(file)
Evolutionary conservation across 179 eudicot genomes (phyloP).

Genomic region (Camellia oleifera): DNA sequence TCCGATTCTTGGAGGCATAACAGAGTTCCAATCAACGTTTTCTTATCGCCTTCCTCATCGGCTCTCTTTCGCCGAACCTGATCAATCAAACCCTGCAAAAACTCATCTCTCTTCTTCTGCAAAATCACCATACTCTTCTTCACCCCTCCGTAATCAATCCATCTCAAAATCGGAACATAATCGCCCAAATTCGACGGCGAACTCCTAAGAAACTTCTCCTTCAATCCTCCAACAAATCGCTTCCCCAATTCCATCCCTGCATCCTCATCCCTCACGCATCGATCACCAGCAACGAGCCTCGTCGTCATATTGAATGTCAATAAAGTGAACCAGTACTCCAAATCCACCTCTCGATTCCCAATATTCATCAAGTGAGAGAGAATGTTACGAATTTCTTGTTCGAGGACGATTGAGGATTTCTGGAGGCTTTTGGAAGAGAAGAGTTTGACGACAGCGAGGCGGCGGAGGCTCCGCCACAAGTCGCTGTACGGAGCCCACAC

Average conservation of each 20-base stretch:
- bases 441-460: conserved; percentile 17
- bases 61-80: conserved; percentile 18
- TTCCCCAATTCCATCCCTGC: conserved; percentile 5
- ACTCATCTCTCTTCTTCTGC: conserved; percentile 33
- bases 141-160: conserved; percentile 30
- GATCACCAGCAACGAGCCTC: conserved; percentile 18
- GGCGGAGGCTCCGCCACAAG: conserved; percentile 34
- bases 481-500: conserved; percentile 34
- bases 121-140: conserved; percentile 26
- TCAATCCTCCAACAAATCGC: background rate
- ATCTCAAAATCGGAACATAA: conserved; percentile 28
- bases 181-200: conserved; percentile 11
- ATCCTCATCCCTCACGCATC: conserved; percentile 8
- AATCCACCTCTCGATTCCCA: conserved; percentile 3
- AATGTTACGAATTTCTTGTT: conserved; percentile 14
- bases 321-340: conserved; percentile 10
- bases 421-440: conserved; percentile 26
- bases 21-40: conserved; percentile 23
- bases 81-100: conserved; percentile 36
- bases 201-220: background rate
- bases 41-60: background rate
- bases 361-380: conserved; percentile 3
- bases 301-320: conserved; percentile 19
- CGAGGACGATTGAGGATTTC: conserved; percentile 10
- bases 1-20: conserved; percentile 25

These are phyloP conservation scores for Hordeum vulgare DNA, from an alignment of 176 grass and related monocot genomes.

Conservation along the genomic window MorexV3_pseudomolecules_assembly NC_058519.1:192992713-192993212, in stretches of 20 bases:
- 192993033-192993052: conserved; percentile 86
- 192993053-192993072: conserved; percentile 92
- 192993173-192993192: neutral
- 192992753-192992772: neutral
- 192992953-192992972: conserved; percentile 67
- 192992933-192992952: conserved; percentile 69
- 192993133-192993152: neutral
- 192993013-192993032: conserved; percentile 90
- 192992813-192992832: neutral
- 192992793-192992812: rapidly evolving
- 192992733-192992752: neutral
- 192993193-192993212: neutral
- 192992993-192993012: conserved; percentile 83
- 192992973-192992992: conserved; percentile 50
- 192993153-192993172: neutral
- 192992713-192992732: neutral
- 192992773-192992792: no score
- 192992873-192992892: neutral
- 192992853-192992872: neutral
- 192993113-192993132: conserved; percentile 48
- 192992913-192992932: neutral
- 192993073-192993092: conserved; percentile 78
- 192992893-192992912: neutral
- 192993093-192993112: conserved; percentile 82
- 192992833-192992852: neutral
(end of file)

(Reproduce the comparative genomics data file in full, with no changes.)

Evolutionary conservation across 179 eudicot genomes (phyloP).

Genomic region (Camellia oleifera): DNA sequence TCCGATTCTTGGAGGCATAACAGAGTTCCAATCAACGTTTTCTTATCGCCTTCCTCATCGGCTCTCTTTCGCCGAACCTGATCAATCAAACCCTGCAAAAACTCATCTCTCTTCTTCTGCAAAATCACCATACTCTTCTTCACCCCTCCGTAATCAATCCATCTCAAAATCGGAACATAATCGCCCAAATTCGACGGCGAACTCCTAAGAAACTTCTCCTTCAATCCTCCAACAAATCGCTTCCCCAATTCCATCCCTGCATCCTCATCCCTCACGCATCGATCACCAGCAACGAGCCTCGTCGTCATATTGAATGTCAATAAAGTGAACCAGTACTCCAAATCCACCTCTCGATTCCCAATATTCATCAAGTGAGAGAGAATGTTACGAATTTCTTGTTCGAGGACGATTGAGGATTTCTGGAGGCTTTTGGAAGAGAAGAGTTTGACGACAGCGAGGCGGCGGAGGCTCCGCCACAAGTCGCTGTACGGAGCCCACAC

Average conservation of each 20-base stretch:
- bases 441-460: conserved; percentile 17
- bases 61-80: conserved; percentile 18
- TTCCCCAATTCCATCCCTGC: conserved; percentile 5
- ACTCATCTCTCTTCTTCTGC: conserved; percentile 33
- bases 141-160: conserved; percentile 30
- GATCACCAGCAACGAGCCTC: conserved; percentile 18
- GGCGGAGGCTCCGCCACAAG: conserved; percentile 34
- bases 481-500: conserved; percentile 34
- bases 121-140: conserved; percentile 26
- TCAATCCTCCAACAAATCGC: background rate
- ATCTCAAAATCGGAACATAA: conserved; percentile 28
- bases 181-200: conserved; percentile 11
- ATCCTCATCCCTCACGCATC: conserved; percentile 8
- AATCCACCTCTCGATTCCCA: conserved; percentile 3
- AATGTTACGAATTTCTTGTT: conserved; percentile 14
- bases 321-340: conserved; percentile 10
- bases 421-440: conserved; percentile 26
- bases 21-40: conserved; percentile 23
- bases 81-100: conserved; percentile 36
- bases 201-220: background rate
- bases 41-60: background rate
- bases 361-380: conserved; percentile 3
- bases 301-320: conserved; percentile 19
- CGAGGACGATTGAGGATTTC: conserved; percentile 10
- bases 1-20: conserved; percentile 25

These are phyloP conservation scores for Hordeum vulgare DNA, from an alignment of 176 grass and related monocot genomes.

Conservation along the genomic window MorexV3_pseudomolecules_assembly NC_058519.1:192992713-192993212, in stretches of 20 bases:
- 192993033-192993052: conserved; percentile 86
- 192993053-192993072: conserved; percentile 92
- 192993173-192993192: neutral
- 192992753-192992772: neutral
- 192992953-192992972: conserved; percentile 67
- 192992933-192992952: conserved; percentile 69
- 192993133-192993152: neutral
- 192993013-192993032: conserved; percentile 90
- 192992813-192992832: neutral
- 192992793-192992812: rapidly evolving
- 192992733-192992752: neutral
- 192993193-192993212: neutral
- 192992993-192993012: conserved; percentile 83
- 192992973-192992992: conserved; percentile 50
- 192993153-192993172: neutral
- 192992713-192992732: neutral
- 192992773-192992792: no score
- 192992873-192992892: neutral
- 192992853-192992872: neutral
- 192993113-192993132: conserved; percentile 48
- 192992913-192992932: neutral
- 192993073-192993092: conserved; percentile 78
- 192992893-192992912: neutral
- 192993093-192993112: conserved; percentile 82
- 192992833-192992852: neutral